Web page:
Suspense, which aired from 1942 until 1962, was an even scarier show. Gregory Peck portrays a hitchhiker who plays “license plate poker” with a fellow who offers him a ride in the 1948 episode “Hitchhike Poker” (making poker hands from license plate numbers).
Things stay lighthearted and harmless until the driver attempts to murder the hitchhiker. As it occurs, the license plate poker game allows you to memorize a tag number, which is a crucial information in solving the crime.
As in other situations, the narrative portrays poker as a hazardous and harmful pastime. Don Jorgensen has been participating in a regular poker game aboard a commuter train for years, which has irritated his wife to the point that she is threatening divorce.
Don chooses to leave, but one of the other participants, Jerry Garland, persuades him to stay by offering to compensate for any losses he may incur. Unfortunately for Jerry, it is the final poker game he will ever play after drinking from a cup of poisoned coffee.
It’s an entertaining whodunit with an intriguing connection between paying attention to details at the poker table and keeping an eye on minutiae when preparing a murder.
Old Time Radio and Early Poker Programming : The Comedies
Finally, it’s not strange to discover several successful radio comedies from the golden age of radio talking turns providing “poker episodes” in which the game is used to generate chuckles.
An episode of Duffy’s Tavern, a popular show that aired on multiple different networks from 1941 to 1951, is one of my favorite instances of an old radio comedy with a poker theme. The program, which was similar to an early version of the TV show Cheers, took place at a pub with a regular cast and appearances by various guest stars.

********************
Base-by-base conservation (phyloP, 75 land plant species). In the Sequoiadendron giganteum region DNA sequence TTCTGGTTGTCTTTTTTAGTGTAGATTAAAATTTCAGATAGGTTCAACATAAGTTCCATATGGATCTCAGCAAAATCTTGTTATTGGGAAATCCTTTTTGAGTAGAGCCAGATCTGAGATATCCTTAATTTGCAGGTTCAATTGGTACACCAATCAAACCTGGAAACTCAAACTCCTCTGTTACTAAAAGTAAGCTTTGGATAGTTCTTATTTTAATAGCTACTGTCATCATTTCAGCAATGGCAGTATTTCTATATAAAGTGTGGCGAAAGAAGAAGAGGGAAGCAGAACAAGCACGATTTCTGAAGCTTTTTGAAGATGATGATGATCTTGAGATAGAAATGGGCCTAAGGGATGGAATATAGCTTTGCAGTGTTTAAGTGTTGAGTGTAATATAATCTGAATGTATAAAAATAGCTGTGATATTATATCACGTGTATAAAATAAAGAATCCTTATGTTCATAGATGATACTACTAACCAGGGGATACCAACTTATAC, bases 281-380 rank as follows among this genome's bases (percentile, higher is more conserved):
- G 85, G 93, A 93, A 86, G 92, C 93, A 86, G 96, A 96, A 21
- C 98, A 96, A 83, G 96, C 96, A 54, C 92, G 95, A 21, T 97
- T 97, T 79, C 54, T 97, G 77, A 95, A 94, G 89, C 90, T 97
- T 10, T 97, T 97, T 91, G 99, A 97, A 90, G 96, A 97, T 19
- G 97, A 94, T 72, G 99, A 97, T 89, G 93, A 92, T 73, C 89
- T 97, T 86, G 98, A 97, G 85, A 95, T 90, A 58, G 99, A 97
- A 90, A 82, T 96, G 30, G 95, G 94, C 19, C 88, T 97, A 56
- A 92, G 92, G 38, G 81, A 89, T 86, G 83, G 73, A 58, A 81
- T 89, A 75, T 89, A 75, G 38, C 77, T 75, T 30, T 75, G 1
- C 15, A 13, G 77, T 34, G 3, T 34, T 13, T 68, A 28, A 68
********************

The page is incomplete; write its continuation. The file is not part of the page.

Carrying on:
The owner, Duffy, was never seen on the program, and the manager, Archie, portrayed by Ed Gardner, was always left in charge. If you watch The Simpsons, you’ll notice that when Moe answers the phone with “Moe’s Tavern, where the elite meet to drink,” the writers are referring to a line similar to the one Archie uses when answering the phone at Duffy’s.
In a 1949 episode titled “Playing Poker with Charles Coburn,” the Academy Award-winning actor Coburn stops by and is sucked into a poker game. The plan is to rob him, but as you could expect, things don’t go as planned.
Popular Radio Comedies in 1930s to 1950s
Old Time Radio and Early Poker Programming Many other popular radio comedies of the day took place in familiar, home settings, with married couples at the center of the antics. And the majority of them included “poker episodes,” which helped highlight the continuous “war of the sexes”-type themes that frequently provided a lot of the humor.
Fibber McGee and Molly was one of the longest-running and most successful radio series of all time, lasting from the 1930s through the 1950s, and an episode from 1943 simply titled “Poker Game” centered around Fibber attempting to organize a night of poker without Molly discovering it.
The Burns and Allen Show, which aired for over two decades and starred the real-life husband-and-wife duo of George Burns and Gracie Allen, was another popular show. With situs judi slot online terpercaya you will get various benefits of playing gambling fairly.